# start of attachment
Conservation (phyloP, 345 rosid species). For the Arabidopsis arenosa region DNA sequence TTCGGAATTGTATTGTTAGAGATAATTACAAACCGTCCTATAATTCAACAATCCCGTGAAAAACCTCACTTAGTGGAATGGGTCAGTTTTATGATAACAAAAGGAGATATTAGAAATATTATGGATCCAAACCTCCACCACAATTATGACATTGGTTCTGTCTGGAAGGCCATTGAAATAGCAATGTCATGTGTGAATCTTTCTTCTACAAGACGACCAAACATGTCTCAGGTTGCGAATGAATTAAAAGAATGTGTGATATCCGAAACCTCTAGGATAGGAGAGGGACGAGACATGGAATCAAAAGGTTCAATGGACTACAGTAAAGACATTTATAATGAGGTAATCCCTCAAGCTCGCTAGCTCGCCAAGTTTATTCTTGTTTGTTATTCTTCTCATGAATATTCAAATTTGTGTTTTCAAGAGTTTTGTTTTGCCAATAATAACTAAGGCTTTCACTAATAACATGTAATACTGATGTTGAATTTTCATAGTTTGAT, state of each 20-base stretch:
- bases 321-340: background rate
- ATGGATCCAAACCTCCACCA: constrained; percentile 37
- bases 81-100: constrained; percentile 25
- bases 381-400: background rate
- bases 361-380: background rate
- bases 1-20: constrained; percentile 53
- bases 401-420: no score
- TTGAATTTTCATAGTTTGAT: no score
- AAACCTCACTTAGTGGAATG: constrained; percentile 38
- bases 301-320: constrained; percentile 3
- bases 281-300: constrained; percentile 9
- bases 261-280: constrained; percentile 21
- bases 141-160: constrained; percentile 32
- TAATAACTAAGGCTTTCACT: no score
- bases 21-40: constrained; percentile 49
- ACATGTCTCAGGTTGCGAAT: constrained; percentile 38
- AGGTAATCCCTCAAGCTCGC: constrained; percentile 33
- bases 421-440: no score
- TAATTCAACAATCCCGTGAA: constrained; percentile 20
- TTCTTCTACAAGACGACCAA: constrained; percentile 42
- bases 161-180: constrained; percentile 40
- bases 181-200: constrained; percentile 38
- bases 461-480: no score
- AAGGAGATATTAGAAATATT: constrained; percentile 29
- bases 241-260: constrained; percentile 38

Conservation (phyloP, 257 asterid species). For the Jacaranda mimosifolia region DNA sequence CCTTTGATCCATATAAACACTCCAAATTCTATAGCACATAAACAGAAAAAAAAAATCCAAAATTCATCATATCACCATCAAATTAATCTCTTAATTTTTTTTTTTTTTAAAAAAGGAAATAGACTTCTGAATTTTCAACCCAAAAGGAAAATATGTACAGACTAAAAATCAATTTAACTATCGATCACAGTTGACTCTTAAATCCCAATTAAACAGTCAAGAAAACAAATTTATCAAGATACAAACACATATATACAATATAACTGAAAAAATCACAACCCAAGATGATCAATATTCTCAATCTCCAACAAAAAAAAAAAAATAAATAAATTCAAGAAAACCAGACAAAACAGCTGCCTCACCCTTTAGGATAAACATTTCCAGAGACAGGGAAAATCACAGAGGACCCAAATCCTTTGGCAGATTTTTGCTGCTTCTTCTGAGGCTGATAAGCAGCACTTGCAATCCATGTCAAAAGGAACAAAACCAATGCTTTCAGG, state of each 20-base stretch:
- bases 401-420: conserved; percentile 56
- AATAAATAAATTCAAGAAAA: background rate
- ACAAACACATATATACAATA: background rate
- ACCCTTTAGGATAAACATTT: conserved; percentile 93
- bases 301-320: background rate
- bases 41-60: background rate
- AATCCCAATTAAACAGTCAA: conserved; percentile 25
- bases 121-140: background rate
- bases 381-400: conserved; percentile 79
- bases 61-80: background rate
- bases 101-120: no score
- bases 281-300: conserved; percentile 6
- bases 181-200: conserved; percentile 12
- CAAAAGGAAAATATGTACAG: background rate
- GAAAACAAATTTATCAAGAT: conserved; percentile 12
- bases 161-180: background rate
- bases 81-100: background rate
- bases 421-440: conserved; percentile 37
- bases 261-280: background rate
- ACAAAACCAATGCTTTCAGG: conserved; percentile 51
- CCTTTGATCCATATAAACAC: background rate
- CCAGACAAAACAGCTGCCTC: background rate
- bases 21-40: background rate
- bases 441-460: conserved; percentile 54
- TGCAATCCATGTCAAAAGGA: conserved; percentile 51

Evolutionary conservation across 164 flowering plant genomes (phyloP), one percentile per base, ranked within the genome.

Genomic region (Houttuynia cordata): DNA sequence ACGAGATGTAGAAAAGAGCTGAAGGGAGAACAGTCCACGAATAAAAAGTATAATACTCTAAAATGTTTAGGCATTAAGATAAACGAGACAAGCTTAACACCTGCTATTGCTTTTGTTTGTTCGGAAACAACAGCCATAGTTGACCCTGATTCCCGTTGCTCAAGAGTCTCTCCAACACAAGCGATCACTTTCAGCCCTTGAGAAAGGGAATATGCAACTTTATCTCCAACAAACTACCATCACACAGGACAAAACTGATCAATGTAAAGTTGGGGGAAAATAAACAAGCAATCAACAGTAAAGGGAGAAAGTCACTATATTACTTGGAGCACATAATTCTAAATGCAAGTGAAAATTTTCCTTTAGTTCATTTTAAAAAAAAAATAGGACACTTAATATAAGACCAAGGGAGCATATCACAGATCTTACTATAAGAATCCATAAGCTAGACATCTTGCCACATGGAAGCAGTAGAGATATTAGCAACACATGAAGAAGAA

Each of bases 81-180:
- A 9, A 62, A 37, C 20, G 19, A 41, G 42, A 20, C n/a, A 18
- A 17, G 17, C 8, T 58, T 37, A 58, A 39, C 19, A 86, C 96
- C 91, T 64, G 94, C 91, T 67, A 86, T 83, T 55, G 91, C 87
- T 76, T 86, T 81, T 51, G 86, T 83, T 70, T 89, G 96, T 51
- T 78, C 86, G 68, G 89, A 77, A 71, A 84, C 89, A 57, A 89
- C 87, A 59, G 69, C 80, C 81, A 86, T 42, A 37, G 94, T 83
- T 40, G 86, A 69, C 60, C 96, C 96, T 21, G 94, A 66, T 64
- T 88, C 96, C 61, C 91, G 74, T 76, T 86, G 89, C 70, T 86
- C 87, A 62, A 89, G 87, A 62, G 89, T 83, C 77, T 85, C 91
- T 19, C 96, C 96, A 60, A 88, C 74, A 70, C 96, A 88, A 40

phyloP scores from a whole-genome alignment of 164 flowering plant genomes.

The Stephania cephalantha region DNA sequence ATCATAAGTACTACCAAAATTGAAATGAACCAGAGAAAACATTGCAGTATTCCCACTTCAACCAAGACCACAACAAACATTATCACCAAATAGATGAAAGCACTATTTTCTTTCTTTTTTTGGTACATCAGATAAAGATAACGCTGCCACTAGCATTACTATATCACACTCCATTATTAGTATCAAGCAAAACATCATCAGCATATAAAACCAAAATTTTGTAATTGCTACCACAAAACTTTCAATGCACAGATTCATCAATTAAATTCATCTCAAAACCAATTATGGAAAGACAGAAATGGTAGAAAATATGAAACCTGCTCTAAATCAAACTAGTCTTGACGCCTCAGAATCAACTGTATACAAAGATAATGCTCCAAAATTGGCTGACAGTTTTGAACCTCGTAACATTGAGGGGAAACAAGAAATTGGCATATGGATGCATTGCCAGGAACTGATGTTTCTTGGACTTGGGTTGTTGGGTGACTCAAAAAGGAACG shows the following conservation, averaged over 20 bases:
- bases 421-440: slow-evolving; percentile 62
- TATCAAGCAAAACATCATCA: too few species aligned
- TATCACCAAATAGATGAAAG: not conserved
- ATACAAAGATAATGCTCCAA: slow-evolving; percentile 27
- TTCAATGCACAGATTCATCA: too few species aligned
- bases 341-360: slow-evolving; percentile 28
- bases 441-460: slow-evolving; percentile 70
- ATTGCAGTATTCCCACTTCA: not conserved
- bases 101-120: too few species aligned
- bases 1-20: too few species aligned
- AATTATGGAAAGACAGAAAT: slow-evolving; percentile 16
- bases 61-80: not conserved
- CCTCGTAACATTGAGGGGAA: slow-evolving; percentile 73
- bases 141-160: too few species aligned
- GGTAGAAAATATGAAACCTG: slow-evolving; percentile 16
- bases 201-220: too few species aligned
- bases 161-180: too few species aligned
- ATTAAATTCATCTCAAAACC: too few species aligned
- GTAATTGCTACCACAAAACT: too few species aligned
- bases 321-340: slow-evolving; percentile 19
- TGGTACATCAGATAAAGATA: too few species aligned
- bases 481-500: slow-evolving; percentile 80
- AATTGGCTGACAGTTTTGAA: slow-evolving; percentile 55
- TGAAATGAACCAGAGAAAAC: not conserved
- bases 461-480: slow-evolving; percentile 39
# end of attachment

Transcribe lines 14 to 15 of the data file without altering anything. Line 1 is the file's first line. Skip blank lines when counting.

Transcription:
- bases 141-160: constrained; percentile 32
- TAATAACTAAGGCTTTCACT: no score